Liked by 1 person

  6. I think you hit the nail on the head when it comes to my greatest fear. I cringe at rejection because this is some form of failure. I used to avoid this feeling all together by keeping myself at arms length. But I’ve learned that failure and rejection are just as important as success. Without needing to overcome a feat, why would you really need to rise to top?

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  7. I believe that all women fight fears of failure. It is natural. The only thing is that no one really wants to discuss it. Therefore it silently eats away at the peace that the Lord gives us until we are held hostage by our fears. At that point we make an easy target for the lies of the enemy. The truth is that not one of us can be perfect. We simply have to learn to be perfectly ourselves and celebrate how God created each one of us.

    Liked by 1 person

    1. I was actually considering this same perspective earlier. Someone else also mentioned rejection, and I am learning that much of my fear of failure is rooted in fear of rejection. As I write (and pray), inner deep-seeded truths come out and rejection is definitely a part of my list of not so obvious (or maybe painfully obvious fears).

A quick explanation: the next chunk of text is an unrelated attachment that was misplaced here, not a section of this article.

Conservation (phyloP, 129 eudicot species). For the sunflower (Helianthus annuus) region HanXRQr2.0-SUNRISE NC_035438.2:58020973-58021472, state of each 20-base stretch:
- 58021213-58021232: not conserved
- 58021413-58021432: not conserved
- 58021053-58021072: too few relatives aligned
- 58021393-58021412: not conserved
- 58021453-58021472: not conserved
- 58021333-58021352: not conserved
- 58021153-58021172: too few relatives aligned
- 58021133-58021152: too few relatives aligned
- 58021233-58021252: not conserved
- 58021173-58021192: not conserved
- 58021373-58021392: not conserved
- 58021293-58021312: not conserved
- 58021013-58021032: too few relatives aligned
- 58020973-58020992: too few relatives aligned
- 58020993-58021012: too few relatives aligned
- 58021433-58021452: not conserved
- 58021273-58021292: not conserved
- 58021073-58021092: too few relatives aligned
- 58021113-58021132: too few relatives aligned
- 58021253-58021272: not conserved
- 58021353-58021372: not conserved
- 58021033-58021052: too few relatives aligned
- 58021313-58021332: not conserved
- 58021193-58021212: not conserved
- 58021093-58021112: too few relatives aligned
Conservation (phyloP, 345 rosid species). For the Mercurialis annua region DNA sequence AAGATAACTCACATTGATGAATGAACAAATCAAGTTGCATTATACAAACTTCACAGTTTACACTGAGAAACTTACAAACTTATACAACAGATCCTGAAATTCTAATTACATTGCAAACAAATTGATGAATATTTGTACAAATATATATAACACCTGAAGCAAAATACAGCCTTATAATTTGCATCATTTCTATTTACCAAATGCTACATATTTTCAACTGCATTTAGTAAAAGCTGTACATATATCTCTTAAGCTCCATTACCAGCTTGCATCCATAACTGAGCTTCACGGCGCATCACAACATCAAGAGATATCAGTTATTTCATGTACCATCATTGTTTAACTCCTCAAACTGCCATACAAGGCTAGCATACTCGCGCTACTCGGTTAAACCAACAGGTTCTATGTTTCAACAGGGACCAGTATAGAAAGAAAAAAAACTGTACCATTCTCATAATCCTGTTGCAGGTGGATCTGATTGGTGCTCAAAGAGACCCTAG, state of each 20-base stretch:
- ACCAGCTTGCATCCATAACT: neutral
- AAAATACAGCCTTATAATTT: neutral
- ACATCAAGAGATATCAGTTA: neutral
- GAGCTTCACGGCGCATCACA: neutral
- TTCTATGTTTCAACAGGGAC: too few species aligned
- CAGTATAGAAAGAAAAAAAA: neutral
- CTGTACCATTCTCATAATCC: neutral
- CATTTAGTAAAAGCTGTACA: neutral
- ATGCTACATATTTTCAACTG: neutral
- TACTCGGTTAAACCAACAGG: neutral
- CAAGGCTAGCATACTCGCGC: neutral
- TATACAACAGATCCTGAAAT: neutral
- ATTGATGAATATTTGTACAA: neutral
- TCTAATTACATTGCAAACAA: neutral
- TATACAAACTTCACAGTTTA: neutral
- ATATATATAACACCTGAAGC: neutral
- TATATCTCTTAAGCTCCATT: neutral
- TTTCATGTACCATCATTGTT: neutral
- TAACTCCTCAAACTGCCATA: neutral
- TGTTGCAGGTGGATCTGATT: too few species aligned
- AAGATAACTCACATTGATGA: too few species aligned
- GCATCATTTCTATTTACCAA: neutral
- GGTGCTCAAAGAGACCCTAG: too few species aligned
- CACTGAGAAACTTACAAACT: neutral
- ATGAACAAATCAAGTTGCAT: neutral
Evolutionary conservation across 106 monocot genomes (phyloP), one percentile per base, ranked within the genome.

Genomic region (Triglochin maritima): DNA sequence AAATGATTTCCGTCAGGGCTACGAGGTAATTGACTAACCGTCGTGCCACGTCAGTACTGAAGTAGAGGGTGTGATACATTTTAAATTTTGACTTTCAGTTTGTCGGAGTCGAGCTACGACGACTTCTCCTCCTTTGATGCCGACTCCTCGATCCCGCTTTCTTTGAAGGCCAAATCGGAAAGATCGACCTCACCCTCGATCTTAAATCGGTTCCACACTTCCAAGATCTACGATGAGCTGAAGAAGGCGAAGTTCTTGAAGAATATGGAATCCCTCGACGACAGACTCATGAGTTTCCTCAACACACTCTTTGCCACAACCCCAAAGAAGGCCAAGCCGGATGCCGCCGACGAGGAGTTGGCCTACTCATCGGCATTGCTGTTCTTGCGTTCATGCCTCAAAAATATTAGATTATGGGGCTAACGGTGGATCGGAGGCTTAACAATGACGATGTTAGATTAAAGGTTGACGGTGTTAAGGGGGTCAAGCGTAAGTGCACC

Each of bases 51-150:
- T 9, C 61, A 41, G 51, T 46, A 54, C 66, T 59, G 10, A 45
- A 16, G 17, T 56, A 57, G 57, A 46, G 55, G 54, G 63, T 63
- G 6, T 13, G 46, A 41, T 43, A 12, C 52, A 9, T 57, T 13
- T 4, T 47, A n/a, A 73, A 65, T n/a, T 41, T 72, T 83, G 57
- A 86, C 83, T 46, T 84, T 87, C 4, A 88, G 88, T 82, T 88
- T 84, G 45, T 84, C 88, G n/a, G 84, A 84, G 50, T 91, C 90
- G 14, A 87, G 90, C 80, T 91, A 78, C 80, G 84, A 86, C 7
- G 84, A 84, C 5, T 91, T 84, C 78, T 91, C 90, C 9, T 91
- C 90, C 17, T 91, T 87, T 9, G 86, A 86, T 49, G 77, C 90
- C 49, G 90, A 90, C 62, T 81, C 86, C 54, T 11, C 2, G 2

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      1. Definitely. We often forget that fear is actually a good thing, in small amounts. As long as we keep track of it and don’t let it take the driver’s seat on our road trip, we can keep a healthy relationship with it!

        Liked by 1 person

  8. This was such a beautiful read. I shared it with a friend too. You are a strong woman doing so many amazing things. I hope you continue to feel how much strength is in you.

    Currently looking for the subscribe button cause I will be back 🙂

    Bola Sol